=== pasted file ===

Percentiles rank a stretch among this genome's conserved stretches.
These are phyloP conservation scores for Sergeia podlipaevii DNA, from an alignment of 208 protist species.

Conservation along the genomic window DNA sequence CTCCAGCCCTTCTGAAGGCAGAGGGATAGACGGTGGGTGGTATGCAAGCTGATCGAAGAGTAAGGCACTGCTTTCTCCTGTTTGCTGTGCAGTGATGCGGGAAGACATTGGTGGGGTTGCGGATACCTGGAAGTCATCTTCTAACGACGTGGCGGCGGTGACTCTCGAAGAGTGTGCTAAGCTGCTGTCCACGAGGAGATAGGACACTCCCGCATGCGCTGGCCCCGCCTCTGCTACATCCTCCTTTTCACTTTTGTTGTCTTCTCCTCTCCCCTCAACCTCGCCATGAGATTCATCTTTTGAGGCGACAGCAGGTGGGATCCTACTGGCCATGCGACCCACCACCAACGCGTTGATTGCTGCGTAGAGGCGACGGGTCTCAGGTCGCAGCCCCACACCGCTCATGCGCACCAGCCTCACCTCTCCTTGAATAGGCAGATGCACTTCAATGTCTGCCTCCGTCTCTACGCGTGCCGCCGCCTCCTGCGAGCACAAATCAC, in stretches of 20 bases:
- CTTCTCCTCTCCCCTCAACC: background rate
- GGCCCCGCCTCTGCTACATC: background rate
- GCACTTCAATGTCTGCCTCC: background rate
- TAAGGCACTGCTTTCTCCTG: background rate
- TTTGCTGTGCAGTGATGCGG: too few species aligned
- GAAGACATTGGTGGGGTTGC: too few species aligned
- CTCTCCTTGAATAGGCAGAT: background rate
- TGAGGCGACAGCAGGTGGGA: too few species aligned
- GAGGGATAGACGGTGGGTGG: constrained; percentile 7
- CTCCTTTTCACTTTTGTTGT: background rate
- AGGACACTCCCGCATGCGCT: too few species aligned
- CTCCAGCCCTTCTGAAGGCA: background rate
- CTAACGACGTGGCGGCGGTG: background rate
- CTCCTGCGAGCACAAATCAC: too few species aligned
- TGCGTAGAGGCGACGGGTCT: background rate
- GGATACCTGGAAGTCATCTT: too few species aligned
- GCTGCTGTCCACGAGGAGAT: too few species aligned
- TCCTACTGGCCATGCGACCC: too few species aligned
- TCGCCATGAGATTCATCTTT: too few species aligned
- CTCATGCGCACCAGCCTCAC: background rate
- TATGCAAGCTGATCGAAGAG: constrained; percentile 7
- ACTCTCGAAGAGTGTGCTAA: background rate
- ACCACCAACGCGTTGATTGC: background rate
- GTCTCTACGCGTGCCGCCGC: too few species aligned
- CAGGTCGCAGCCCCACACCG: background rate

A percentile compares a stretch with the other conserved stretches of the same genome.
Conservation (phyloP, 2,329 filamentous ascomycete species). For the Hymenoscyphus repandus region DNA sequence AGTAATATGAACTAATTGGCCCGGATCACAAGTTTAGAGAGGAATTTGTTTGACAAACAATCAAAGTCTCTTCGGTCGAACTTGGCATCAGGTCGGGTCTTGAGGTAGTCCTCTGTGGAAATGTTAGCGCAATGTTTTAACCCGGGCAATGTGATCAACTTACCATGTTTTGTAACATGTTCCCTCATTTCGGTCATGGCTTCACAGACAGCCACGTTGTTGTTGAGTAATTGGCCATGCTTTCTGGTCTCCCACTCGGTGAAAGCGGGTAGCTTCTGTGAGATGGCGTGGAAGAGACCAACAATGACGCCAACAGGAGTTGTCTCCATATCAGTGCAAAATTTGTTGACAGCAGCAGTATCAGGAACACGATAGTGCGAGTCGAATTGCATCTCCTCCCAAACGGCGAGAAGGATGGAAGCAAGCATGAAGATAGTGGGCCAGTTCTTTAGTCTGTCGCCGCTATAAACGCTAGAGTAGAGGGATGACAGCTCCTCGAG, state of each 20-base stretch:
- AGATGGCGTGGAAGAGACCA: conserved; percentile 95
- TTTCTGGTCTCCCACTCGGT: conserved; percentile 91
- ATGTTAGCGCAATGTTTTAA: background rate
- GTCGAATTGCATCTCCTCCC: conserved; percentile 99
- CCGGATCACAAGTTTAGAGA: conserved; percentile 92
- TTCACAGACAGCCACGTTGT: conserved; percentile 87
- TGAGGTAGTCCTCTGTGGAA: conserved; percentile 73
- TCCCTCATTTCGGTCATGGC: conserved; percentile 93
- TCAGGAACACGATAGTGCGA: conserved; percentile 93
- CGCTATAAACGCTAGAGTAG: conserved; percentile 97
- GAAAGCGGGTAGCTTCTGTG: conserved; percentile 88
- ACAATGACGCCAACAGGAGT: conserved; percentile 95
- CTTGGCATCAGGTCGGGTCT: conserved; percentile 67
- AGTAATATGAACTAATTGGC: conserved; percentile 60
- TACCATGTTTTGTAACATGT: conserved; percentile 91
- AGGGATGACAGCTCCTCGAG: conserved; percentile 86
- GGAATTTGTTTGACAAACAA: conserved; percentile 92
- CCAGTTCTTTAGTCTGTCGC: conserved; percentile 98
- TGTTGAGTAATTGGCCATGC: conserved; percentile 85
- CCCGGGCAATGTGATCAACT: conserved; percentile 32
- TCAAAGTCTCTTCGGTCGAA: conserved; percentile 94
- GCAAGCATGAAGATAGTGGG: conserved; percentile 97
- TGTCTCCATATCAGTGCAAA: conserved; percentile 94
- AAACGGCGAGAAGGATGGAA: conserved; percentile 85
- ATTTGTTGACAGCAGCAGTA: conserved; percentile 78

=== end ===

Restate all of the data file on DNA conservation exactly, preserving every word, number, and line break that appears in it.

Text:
Percentiles rank a stretch among this genome's conserved stretches.
These are phyloP conservation scores for Sergeia podlipaevii DNA, from an alignment of 208 protist species.

Conservation along the genomic window DNA sequence CTCCAGCCCTTCTGAAGGCAGAGGGATAGACGGTGGGTGGTATGCAAGCTGATCGAAGAGTAAGGCACTGCTTTCTCCTGTTTGCTGTGCAGTGATGCGGGAAGACATTGGTGGGGTTGCGGATACCTGGAAGTCATCTTCTAACGACGTGGCGGCGGTGACTCTCGAAGAGTGTGCTAAGCTGCTGTCCACGAGGAGATAGGACACTCCCGCATGCGCTGGCCCCGCCTCTGCTACATCCTCCTTTTCACTTTTGTTGTCTTCTCCTCTCCCCTCAACCTCGCCATGAGATTCATCTTTTGAGGCGACAGCAGGTGGGATCCTACTGGCCATGCGACCCACCACCAACGCGTTGATTGCTGCGTAGAGGCGACGGGTCTCAGGTCGCAGCCCCACACCGCTCATGCGCACCAGCCTCACCTCTCCTTGAATAGGCAGATGCACTTCAATGTCTGCCTCCGTCTCTACGCGTGCCGCCGCCTCCTGCGAGCACAAATCAC, in stretches of 20 bases:
- CTTCTCCTCTCCCCTCAACC: background rate
- GGCCCCGCCTCTGCTACATC: background rate
- GCACTTCAATGTCTGCCTCC: background rate
- TAAGGCACTGCTTTCTCCTG: background rate
- TTTGCTGTGCAGTGATGCGG: too few species aligned
- GAAGACATTGGTGGGGTTGC: too few species aligned
- CTCTCCTTGAATAGGCAGAT: background rate
- TGAGGCGACAGCAGGTGGGA: too few species aligned
- GAGGGATAGACGGTGGGTGG: constrained; percentile 7
- CTCCTTTTCACTTTTGTTGT: background rate
- AGGACACTCCCGCATGCGCT: too few species aligned
- CTCCAGCCCTTCTGAAGGCA: background rate
- CTAACGACGTGGCGGCGGTG: background rate
- CTCCTGCGAGCACAAATCAC: too few species aligned
- TGCGTAGAGGCGACGGGTCT: background rate
- GGATACCTGGAAGTCATCTT: too few species aligned
- GCTGCTGTCCACGAGGAGAT: too few species aligned
- TCCTACTGGCCATGCGACCC: too few species aligned
- TCGCCATGAGATTCATCTTT: too few species aligned
- CTCATGCGCACCAGCCTCAC: background rate
- TATGCAAGCTGATCGAAGAG: constrained; percentile 7
- ACTCTCGAAGAGTGTGCTAA: background rate
- ACCACCAACGCGTTGATTGC: background rate
- GTCTCTACGCGTGCCGCCGC: too few species aligned
- CAGGTCGCAGCCCCACACCG: background rate

A percentile compares a stretch with the other conserved stretches of the same genome.
Conservation (phyloP, 2,329 filamentous ascomycete species). For the Hymenoscyphus repandus region DNA sequence AGTAATATGAACTAATTGGCCCGGATCACAAGTTTAGAGAGGAATTTGTTTGACAAACAATCAAAGTCTCTTCGGTCGAACTTGGCATCAGGTCGGGTCTTGAGGTAGTCCTCTGTGGAAATGTTAGCGCAATGTTTTAACCCGGGCAATGTGATCAACTTACCATGTTTTGTAACATGTTCCCTCATTTCGGTCATGGCTTCACAGACAGCCACGTTGTTGTTGAGTAATTGGCCATGCTTTCTGGTCTCCCACTCGGTGAAAGCGGGTAGCTTCTGTGAGATGGCGTGGAAGAGACCAACAATGACGCCAACAGGAGTTGTCTCCATATCAGTGCAAAATTTGTTGACAGCAGCAGTATCAGGAACACGATAGTGCGAGTCGAATTGCATCTCCTCCCAAACGGCGAGAAGGATGGAAGCAAGCATGAAGATAGTGGGCCAGTTCTTTAGTCTGTCGCCGCTATAAACGCTAGAGTAGAGGGATGACAGCTCCTCGAG, state of each 20-base stretch:
- AGATGGCGTGGAAGAGACCA: conserved; percentile 95
- TTTCTGGTCTCCCACTCGGT: conserved; percentile 91
- ATGTTAGCGCAATGTTTTAA: background rate
- GTCGAATTGCATCTCCTCCC: conserved; percentile 99
- CCGGATCACAAGTTTAGAGA: conserved; percentile 92
- TTCACAGACAGCCACGTTGT: conserved; percentile 87
- TGAGGTAGTCCTCTGTGGAA: conserved; percentile 73
- TCCCTCATTTCGGTCATGGC: conserved; percentile 93
- TCAGGAACACGATAGTGCGA: conserved; percentile 93
- CGCTATAAACGCTAGAGTAG: conserved; percentile 97
- GAAAGCGGGTAGCTTCTGTG: conserved; percentile 88
- ACAATGACGCCAACAGGAGT: conserved; percentile 95
- CTTGGCATCAGGTCGGGTCT: conserved; percentile 67
- AGTAATATGAACTAATTGGC: conserved; percentile 60
- TACCATGTTTTGTAACATGT: conserved; percentile 91
- AGGGATGACAGCTCCTCGAG: conserved; percentile 86
- GGAATTTGTTTGACAAACAA: conserved; percentile 92
- CCAGTTCTTTAGTCTGTCGC: conserved; percentile 98
- TGTTGAGTAATTGGCCATGC: conserved; percentile 85
- CCCGGGCAATGTGATCAACT: conserved; percentile 32
- TCAAAGTCTCTTCGGTCGAA: conserved; percentile 94
- GCAAGCATGAAGATAGTGGG: conserved; percentile 97
- TGTCTCCATATCAGTGCAAA: conserved; percentile 94
- AAACGGCGAGAAGGATGGAA: conserved; percentile 85
- ATTTGTTGACAGCAGCAGTA: conserved; percentile 78